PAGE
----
complex text that introduced the main reasons why animals and plant species are endangered, and also, why it's important to conserve species.
There was lots of new vocabulary, and the text was dense--every sentence brought forth a new idea, concept, or fact. Children labored through the text with me. Later, partners chose a section of the text to rephrase and make student-friendly in mini posters as one way to teach the whole school about this topic, and a way to practice the standards-based reading, writing, and presentation skills they'll later use when they write their reports.
The first part of the partner work included coming up with a question that summarized their section of the text, the kind of question that would attract young readers' eyes, thinking, and imagination, and the kind of question that would create understanding with regard to the big ideas of endangered species. That task created lots of struggle as students tried to get to the main idea of each section of text. Some wanted to give up, and others tried numerous avenues that didn't quite meet the expectation. I coached always with our audience in mind, This is important as understanding brings support and action for positive change. You have the ability to make a difference to all students in the school with the way you convey this information.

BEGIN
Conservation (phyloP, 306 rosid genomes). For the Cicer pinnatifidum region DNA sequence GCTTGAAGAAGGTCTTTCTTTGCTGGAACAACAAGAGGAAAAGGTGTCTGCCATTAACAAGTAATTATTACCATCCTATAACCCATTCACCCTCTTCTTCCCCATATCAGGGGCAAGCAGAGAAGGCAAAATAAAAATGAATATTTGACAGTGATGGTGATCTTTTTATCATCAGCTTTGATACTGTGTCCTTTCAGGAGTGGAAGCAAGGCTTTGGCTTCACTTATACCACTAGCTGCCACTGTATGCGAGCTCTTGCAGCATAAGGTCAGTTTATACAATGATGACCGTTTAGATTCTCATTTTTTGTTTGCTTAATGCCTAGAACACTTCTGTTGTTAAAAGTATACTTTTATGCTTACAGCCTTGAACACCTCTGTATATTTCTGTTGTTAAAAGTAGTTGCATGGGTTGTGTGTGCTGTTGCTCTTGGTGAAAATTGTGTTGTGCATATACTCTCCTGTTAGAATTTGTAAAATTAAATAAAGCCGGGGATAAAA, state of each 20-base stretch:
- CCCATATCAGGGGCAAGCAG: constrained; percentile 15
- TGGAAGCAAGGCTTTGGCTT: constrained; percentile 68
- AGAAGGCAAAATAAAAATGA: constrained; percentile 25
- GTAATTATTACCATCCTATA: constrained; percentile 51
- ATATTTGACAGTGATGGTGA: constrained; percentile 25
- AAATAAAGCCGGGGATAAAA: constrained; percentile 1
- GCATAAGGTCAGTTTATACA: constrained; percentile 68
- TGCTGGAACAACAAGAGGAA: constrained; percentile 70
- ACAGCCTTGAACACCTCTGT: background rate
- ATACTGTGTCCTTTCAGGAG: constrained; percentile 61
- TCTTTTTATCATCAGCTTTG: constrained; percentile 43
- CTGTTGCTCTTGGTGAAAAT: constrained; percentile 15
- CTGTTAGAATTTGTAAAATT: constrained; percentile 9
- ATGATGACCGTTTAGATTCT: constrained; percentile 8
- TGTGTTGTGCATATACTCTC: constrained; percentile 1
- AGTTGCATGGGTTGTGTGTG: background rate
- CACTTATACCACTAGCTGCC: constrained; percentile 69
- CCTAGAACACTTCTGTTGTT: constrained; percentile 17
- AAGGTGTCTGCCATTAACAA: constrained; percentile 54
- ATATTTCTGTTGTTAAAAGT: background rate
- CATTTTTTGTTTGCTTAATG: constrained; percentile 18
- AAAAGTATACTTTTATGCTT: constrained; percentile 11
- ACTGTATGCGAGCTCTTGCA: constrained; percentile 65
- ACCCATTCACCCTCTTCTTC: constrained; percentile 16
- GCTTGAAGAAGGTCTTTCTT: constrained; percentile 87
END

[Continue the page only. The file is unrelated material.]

Today I'll coach some more as students create those big questions, then bullet important points, and describe how people can help preserve plant and animal species. I'll also guide students as they choose just right, free-to-use images to support the information, format words and images on cardboard, and film their one-minute oral presentations via PhotoBooth for a multimedia informative, eye-catching, persuasive introduction to our study of endangered species and animal reservations.